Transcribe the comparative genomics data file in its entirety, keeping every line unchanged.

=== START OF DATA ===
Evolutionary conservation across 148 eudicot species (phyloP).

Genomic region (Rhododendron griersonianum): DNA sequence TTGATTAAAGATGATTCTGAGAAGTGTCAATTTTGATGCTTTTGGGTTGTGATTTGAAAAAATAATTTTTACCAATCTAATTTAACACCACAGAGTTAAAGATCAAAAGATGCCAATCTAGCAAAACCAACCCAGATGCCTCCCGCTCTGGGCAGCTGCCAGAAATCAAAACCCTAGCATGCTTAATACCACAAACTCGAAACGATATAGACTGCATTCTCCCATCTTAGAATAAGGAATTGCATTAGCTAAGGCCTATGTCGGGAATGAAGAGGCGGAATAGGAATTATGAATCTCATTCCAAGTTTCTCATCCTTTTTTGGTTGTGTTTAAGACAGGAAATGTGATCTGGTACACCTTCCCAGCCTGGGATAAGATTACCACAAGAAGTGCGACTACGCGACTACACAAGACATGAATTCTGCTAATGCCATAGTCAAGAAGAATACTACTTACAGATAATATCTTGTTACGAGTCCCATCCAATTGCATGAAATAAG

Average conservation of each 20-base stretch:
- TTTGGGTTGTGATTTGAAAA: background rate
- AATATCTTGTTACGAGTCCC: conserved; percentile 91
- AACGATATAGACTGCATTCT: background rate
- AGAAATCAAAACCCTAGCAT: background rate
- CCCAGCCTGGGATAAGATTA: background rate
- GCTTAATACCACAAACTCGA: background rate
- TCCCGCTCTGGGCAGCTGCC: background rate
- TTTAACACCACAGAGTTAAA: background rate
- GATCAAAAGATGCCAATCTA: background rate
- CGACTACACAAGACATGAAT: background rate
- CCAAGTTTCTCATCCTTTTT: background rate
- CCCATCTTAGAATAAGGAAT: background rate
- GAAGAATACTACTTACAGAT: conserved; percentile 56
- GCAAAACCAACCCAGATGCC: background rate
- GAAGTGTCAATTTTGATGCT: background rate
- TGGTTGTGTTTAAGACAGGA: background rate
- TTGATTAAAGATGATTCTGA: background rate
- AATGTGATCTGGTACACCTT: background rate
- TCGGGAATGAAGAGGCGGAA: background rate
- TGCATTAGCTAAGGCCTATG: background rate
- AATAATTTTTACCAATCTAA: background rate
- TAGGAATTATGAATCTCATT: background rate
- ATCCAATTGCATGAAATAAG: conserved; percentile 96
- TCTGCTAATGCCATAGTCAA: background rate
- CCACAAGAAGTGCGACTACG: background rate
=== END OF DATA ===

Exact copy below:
Evolutionary conservation across 148 eudicot species (phyloP).

Genomic region (Rhododendron griersonianum): DNA sequence TTGATTAAAGATGATTCTGAGAAGTGTCAATTTTGATGCTTTTGGGTTGTGATTTGAAAAAATAATTTTTACCAATCTAATTTAACACCACAGAGTTAAAGATCAAAAGATGCCAATCTAGCAAAACCAACCCAGATGCCTCCCGCTCTGGGCAGCTGCCAGAAATCAAAACCCTAGCATGCTTAATACCACAAACTCGAAACGATATAGACTGCATTCTCCCATCTTAGAATAAGGAATTGCATTAGCTAAGGCCTATGTCGGGAATGAAGAGGCGGAATAGGAATTATGAATCTCATTCCAAGTTTCTCATCCTTTTTTGGTTGTGTTTAAGACAGGAAATGTGATCTGGTACACCTTCCCAGCCTGGGATAAGATTACCACAAGAAGTGCGACTACGCGACTACACAAGACATGAATTCTGCTAATGCCATAGTCAAGAAGAATACTACTTACAGATAATATCTTGTTACGAGTCCCATCCAATTGCATGAAATAAG

Average conservation of each 20-base stretch:
- TTTGGGTTGTGATTTGAAAA: background rate
- AATATCTTGTTACGAGTCCC: conserved; percentile 91
- AACGATATAGACTGCATTCT: background rate
- AGAAATCAAAACCCTAGCAT: background rate
- CCCAGCCTGGGATAAGATTA: background rate
- GCTTAATACCACAAACTCGA: background rate
- TCCCGCTCTGGGCAGCTGCC: background rate
- TTTAACACCACAGAGTTAAA: background rate
- GATCAAAAGATGCCAATCTA: background rate
- CGACTACACAAGACATGAAT: background rate
- CCAAGTTTCTCATCCTTTTT: background rate
- CCCATCTTAGAATAAGGAAT: background rate
- GAAGAATACTACTTACAGAT: conserved; percentile 56
- GCAAAACCAACCCAGATGCC: background rate
- GAAGTGTCAATTTTGATGCT: background rate
- TGGTTGTGTTTAAGACAGGA: background rate
- TTGATTAAAGATGATTCTGA: background rate
- AATGTGATCTGGTACACCTT: background rate
- TCGGGAATGAAGAGGCGGAA: background rate
- TGCATTAGCTAAGGCCTATG: background rate
- AATAATTTTTACCAATCTAA: background rate
- TAGGAATTATGAATCTCATT: background rate
- ATCCAATTGCATGAAATAAG: conserved; percentile 96
- TCTGCTAATGCCATAGTCAA: background rate
- CCACAAGAAGTGCGACTACG: background rate